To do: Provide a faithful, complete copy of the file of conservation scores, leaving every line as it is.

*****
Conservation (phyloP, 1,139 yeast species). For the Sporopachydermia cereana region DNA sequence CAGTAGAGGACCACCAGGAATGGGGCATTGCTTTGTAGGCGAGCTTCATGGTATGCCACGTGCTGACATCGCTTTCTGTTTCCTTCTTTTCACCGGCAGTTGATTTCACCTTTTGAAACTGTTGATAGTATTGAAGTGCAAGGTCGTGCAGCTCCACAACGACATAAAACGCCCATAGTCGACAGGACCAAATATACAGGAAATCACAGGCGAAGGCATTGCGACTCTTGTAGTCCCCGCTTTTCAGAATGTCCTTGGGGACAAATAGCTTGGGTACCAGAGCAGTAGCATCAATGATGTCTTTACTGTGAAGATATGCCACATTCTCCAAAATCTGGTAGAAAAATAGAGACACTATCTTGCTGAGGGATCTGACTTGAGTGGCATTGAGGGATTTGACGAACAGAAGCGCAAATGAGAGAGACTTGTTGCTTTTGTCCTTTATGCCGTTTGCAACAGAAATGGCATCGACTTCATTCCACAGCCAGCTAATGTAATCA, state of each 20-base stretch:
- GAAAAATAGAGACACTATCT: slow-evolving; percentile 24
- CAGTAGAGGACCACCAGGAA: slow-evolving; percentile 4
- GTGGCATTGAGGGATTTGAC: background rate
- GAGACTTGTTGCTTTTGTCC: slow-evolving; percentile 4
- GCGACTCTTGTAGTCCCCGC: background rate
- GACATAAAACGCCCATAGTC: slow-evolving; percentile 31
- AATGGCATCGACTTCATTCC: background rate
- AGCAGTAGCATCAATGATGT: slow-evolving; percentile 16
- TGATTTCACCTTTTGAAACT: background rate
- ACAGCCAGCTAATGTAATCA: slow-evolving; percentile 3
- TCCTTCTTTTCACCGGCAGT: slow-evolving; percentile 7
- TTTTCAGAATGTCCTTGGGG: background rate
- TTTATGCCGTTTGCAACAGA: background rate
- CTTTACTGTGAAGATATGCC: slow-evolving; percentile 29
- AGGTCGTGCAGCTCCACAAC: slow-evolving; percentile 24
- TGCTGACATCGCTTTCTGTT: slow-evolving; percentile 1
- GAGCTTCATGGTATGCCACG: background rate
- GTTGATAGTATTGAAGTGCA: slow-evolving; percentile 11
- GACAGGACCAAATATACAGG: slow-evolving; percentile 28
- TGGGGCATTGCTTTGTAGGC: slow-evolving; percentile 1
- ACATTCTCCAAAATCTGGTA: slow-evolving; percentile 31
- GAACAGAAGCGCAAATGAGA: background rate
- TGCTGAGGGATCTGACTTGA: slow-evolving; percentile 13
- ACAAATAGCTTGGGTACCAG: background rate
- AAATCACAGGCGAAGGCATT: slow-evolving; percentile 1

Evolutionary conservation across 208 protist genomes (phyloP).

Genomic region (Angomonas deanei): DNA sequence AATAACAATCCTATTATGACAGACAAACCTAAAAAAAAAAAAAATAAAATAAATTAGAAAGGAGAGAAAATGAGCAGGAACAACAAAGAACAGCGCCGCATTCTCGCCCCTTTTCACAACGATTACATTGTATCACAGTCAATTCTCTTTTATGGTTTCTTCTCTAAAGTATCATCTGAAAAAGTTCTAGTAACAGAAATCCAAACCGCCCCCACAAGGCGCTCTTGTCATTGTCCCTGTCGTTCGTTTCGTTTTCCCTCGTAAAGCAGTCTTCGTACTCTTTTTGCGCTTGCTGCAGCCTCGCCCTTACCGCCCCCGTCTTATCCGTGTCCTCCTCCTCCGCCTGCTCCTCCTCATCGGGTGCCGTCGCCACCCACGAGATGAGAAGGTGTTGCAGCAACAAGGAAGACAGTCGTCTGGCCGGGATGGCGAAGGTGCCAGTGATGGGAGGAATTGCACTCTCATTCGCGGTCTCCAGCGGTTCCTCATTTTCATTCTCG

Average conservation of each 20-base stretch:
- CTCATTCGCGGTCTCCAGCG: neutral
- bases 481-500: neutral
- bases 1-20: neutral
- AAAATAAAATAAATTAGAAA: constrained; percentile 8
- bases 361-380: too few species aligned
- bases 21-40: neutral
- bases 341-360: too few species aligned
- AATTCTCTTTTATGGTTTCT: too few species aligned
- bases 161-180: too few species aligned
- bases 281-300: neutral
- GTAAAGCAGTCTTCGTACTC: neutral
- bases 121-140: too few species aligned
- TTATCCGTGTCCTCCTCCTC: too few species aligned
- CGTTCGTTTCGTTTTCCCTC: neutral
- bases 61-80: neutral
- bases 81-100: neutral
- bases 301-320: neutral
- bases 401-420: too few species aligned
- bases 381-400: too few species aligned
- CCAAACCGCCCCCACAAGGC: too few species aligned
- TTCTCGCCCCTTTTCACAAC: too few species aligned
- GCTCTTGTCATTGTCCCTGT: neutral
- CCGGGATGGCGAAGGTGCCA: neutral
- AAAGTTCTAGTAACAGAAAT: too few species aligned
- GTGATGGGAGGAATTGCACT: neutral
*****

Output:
Conservation (phyloP, 1,139 yeast species). For the Sporopachydermia cereana region DNA sequence CAGTAGAGGACCACCAGGAATGGGGCATTGCTTTGTAGGCGAGCTTCATGGTATGCCACGTGCTGACATCGCTTTCTGTTTCCTTCTTTTCACCGGCAGTTGATTTCACCTTTTGAAACTGTTGATAGTATTGAAGTGCAAGGTCGTGCAGCTCCACAACGACATAAAACGCCCATAGTCGACAGGACCAAATATACAGGAAATCACAGGCGAAGGCATTGCGACTCTTGTAGTCCCCGCTTTTCAGAATGTCCTTGGGGACAAATAGCTTGGGTACCAGAGCAGTAGCATCAATGATGTCTTTACTGTGAAGATATGCCACATTCTCCAAAATCTGGTAGAAAAATAGAGACACTATCTTGCTGAGGGATCTGACTTGAGTGGCATTGAGGGATTTGACGAACAGAAGCGCAAATGAGAGAGACTTGTTGCTTTTGTCCTTTATGCCGTTTGCAACAGAAATGGCATCGACTTCATTCCACAGCCAGCTAATGTAATCA, state of each 20-base stretch:
- GAAAAATAGAGACACTATCT: slow-evolving; percentile 24
- CAGTAGAGGACCACCAGGAA: slow-evolving; percentile 4
- GTGGCATTGAGGGATTTGAC: background rate
- GAGACTTGTTGCTTTTGTCC: slow-evolving; percentile 4
- GCGACTCTTGTAGTCCCCGC: background rate
- GACATAAAACGCCCATAGTC: slow-evolving; percentile 31
- AATGGCATCGACTTCATTCC: background rate
- AGCAGTAGCATCAATGATGT: slow-evolving; percentile 16
- TGATTTCACCTTTTGAAACT: background rate
- ACAGCCAGCTAATGTAATCA: slow-evolving; percentile 3
- TCCTTCTTTTCACCGGCAGT: slow-evolving; percentile 7
- TTTTCAGAATGTCCTTGGGG: background rate
- TTTATGCCGTTTGCAACAGA: background rate
- CTTTACTGTGAAGATATGCC: slow-evolving; percentile 29
- AGGTCGTGCAGCTCCACAAC: slow-evolving; percentile 24
- TGCTGACATCGCTTTCTGTT: slow-evolving; percentile 1
- GAGCTTCATGGTATGCCACG: background rate
- GTTGATAGTATTGAAGTGCA: slow-evolving; percentile 11
- GACAGGACCAAATATACAGG: slow-evolving; percentile 28
- TGGGGCATTGCTTTGTAGGC: slow-evolving; percentile 1
- ACATTCTCCAAAATCTGGTA: slow-evolving; percentile 31
- GAACAGAAGCGCAAATGAGA: background rate
- TGCTGAGGGATCTGACTTGA: slow-evolving; percentile 13
- ACAAATAGCTTGGGTACCAG: background rate
- AAATCACAGGCGAAGGCATT: slow-evolving; percentile 1

Evolutionary conservation across 208 protist genomes (phyloP).

Genomic region (Angomonas deanei): DNA sequence AATAACAATCCTATTATGACAGACAAACCTAAAAAAAAAAAAAATAAAATAAATTAGAAAGGAGAGAAAATGAGCAGGAACAACAAAGAACAGCGCCGCATTCTCGCCCCTTTTCACAACGATTACATTGTATCACAGTCAATTCTCTTTTATGGTTTCTTCTCTAAAGTATCATCTGAAAAAGTTCTAGTAACAGAAATCCAAACCGCCCCCACAAGGCGCTCTTGTCATTGTCCCTGTCGTTCGTTTCGTTTTCCCTCGTAAAGCAGTCTTCGTACTCTTTTTGCGCTTGCTGCAGCCTCGCCCTTACCGCCCCCGTCTTATCCGTGTCCTCCTCCTCCGCCTGCTCCTCCTCATCGGGTGCCGTCGCCACCCACGAGATGAGAAGGTGTTGCAGCAACAAGGAAGACAGTCGTCTGGCCGGGATGGCGAAGGTGCCAGTGATGGGAGGAATTGCACTCTCATTCGCGGTCTCCAGCGGTTCCTCATTTTCATTCTCG

Average conservation of each 20-base stretch:
- CTCATTCGCGGTCTCCAGCG: neutral
- bases 481-500: neutral
- bases 1-20: neutral
- AAAATAAAATAAATTAGAAA: constrained; percentile 8
- bases 361-380: too few species aligned
- bases 21-40: neutral
- bases 341-360: too few species aligned
- AATTCTCTTTTATGGTTTCT: too few species aligned
- bases 161-180: too few species aligned
- bases 281-300: neutral
- GTAAAGCAGTCTTCGTACTC: neutral
- bases 121-140: too few species aligned
- TTATCCGTGTCCTCCTCCTC: too few species aligned
- CGTTCGTTTCGTTTTCCCTC: neutral
- bases 61-80: neutral
- bases 81-100: neutral
- bases 301-320: neutral
- bases 401-420: too few species aligned
- bases 381-400: too few species aligned
- CCAAACCGCCCCCACAAGGC: too few species aligned
- TTCTCGCCCCTTTTCACAAC: too few species aligned
- GCTCTTGTCATTGTCCCTGT: neutral
- CCGGGATGGCGAAGGTGCCA: neutral
- AAAGTTCTAGTAACAGAAAT: too few species aligned
- GTGATGGGAGGAATTGCACT: neutral